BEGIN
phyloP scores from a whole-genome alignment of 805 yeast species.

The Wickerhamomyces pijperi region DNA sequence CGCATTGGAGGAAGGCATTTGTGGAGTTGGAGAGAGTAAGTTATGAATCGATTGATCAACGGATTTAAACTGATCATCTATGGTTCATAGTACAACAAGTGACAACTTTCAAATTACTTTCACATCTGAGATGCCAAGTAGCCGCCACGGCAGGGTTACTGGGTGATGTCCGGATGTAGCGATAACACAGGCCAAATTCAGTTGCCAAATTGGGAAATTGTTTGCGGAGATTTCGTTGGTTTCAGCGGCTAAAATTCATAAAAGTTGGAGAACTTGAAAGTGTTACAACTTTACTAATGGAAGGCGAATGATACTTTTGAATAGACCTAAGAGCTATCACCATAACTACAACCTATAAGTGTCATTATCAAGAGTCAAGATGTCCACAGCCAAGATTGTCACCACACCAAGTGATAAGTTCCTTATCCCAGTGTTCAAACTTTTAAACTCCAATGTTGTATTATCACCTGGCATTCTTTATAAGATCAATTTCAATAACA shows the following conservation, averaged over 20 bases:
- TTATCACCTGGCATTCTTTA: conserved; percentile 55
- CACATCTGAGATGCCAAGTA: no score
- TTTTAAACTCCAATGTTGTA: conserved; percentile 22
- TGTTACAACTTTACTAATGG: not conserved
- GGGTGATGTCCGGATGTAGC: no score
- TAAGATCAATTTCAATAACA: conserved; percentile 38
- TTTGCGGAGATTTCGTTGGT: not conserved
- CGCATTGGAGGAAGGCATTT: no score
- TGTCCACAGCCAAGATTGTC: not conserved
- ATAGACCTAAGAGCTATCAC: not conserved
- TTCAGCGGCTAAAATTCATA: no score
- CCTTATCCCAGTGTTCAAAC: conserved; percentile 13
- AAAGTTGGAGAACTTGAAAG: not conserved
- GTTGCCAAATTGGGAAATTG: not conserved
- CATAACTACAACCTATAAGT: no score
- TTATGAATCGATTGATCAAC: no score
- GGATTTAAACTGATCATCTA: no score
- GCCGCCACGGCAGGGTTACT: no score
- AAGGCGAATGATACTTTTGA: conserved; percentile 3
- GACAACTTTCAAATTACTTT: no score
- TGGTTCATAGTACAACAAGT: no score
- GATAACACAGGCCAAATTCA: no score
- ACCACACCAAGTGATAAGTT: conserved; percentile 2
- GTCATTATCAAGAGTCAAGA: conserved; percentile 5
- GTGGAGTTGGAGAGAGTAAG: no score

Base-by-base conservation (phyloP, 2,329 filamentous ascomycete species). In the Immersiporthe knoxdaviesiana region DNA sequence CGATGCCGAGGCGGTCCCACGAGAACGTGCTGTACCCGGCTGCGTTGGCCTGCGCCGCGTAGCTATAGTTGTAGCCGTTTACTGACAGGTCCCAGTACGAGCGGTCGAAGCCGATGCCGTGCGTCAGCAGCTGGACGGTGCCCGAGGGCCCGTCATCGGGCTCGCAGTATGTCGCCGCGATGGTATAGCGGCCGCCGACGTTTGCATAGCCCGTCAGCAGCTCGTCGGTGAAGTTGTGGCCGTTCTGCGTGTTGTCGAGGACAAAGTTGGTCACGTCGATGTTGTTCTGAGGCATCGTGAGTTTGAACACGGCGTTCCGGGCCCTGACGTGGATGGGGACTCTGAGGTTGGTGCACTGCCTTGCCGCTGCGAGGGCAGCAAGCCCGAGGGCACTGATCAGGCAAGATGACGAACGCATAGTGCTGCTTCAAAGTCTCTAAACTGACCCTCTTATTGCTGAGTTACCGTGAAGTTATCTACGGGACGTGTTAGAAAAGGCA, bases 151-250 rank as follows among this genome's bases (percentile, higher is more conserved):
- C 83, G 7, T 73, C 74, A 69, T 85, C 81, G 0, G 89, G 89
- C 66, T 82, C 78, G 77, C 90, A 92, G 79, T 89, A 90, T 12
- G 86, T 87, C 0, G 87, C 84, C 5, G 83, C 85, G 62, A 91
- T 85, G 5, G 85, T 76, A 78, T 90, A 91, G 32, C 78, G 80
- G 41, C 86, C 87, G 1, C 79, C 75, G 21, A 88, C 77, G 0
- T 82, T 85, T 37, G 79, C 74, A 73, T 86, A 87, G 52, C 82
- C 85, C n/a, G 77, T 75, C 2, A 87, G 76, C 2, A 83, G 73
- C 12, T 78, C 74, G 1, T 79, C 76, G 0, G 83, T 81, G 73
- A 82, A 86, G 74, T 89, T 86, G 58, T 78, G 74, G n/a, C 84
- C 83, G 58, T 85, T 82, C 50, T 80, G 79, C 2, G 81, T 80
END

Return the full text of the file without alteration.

phyloP scores from a whole-genome alignment of 805 yeast species.

The Wickerhamomyces pijperi region DNA sequence CGCATTGGAGGAAGGCATTTGTGGAGTTGGAGAGAGTAAGTTATGAATCGATTGATCAACGGATTTAAACTGATCATCTATGGTTCATAGTACAACAAGTGACAACTTTCAAATTACTTTCACATCTGAGATGCCAAGTAGCCGCCACGGCAGGGTTACTGGGTGATGTCCGGATGTAGCGATAACACAGGCCAAATTCAGTTGCCAAATTGGGAAATTGTTTGCGGAGATTTCGTTGGTTTCAGCGGCTAAAATTCATAAAAGTTGGAGAACTTGAAAGTGTTACAACTTTACTAATGGAAGGCGAATGATACTTTTGAATAGACCTAAGAGCTATCACCATAACTACAACCTATAAGTGTCATTATCAAGAGTCAAGATGTCCACAGCCAAGATTGTCACCACACCAAGTGATAAGTTCCTTATCCCAGTGTTCAAACTTTTAAACTCCAATGTTGTATTATCACCTGGCATTCTTTATAAGATCAATTTCAATAACA shows the following conservation, averaged over 20 bases:
- TTATCACCTGGCATTCTTTA: conserved; percentile 55
- CACATCTGAGATGCCAAGTA: no score
- TTTTAAACTCCAATGTTGTA: conserved; percentile 22
- TGTTACAACTTTACTAATGG: not conserved
- GGGTGATGTCCGGATGTAGC: no score
- TAAGATCAATTTCAATAACA: conserved; percentile 38
- TTTGCGGAGATTTCGTTGGT: not conserved
- CGCATTGGAGGAAGGCATTT: no score
- TGTCCACAGCCAAGATTGTC: not conserved
- ATAGACCTAAGAGCTATCAC: not conserved
- TTCAGCGGCTAAAATTCATA: no score
- CCTTATCCCAGTGTTCAAAC: conserved; percentile 13
- AAAGTTGGAGAACTTGAAAG: not conserved
- GTTGCCAAATTGGGAAATTG: not conserved
- CATAACTACAACCTATAAGT: no score
- TTATGAATCGATTGATCAAC: no score
- GGATTTAAACTGATCATCTA: no score
- GCCGCCACGGCAGGGTTACT: no score
- AAGGCGAATGATACTTTTGA: conserved; percentile 3
- GACAACTTTCAAATTACTTT: no score
- TGGTTCATAGTACAACAAGT: no score
- GATAACACAGGCCAAATTCA: no score
- ACCACACCAAGTGATAAGTT: conserved; percentile 2
- GTCATTATCAAGAGTCAAGA: conserved; percentile 5
- GTGGAGTTGGAGAGAGTAAG: no score

Base-by-base conservation (phyloP, 2,329 filamentous ascomycete species). In the Immersiporthe knoxdaviesiana region DNA sequence CGATGCCGAGGCGGTCCCACGAGAACGTGCTGTACCCGGCTGCGTTGGCCTGCGCCGCGTAGCTATAGTTGTAGCCGTTTACTGACAGGTCCCAGTACGAGCGGTCGAAGCCGATGCCGTGCGTCAGCAGCTGGACGGTGCCCGAGGGCCCGTCATCGGGCTCGCAGTATGTCGCCGCGATGGTATAGCGGCCGCCGACGTTTGCATAGCCCGTCAGCAGCTCGTCGGTGAAGTTGTGGCCGTTCTGCGTGTTGTCGAGGACAAAGTTGGTCACGTCGATGTTGTTCTGAGGCATCGTGAGTTTGAACACGGCGTTCCGGGCCCTGACGTGGATGGGGACTCTGAGGTTGGTGCACTGCCTTGCCGCTGCGAGGGCAGCAAGCCCGAGGGCACTGATCAGGCAAGATGACGAACGCATAGTGCTGCTTCAAAGTCTCTAAACTGACCCTCTTATTGCTGAGTTACCGTGAAGTTATCTACGGGACGTGTTAGAAAAGGCA, bases 151-250 rank as follows among this genome's bases (percentile, higher is more conserved):
- C 83, G 7, T 73, C 74, A 69, T 85, C 81, G 0, G 89, G 89
- C 66, T 82, C 78, G 77, C 90, A 92, G 79, T 89, A 90, T 12
- G 86, T 87, C 0, G 87, C 84, C 5, G 83, C 85, G 62, A 91
- T 85, G 5, G 85, T 76, A 78, T 90, A 91, G 32, C 78, G 80
- G 41, C 86, C 87, G 1, C 79, C 75, G 21, A 88, C 77, G 0
- T 82, T 85, T 37, G 79, C 74, A 73, T 86, A 87, G 52, C 82
- C 85, C n/a, G 77, T 75, C 2, A 87, G 76, C 2, A 83, G 73
- C 12, T 78, C 74, G 1, T 79, C 76, G 0, G 83, T 81, G 73
- A 82, A 86, G 74, T 89, T 86, G 58, T 78, G 74, G n/a, C 84
- C 83, G 58, T 85, T 82, C 50, T 80, G 79, C 2, G 81, T 80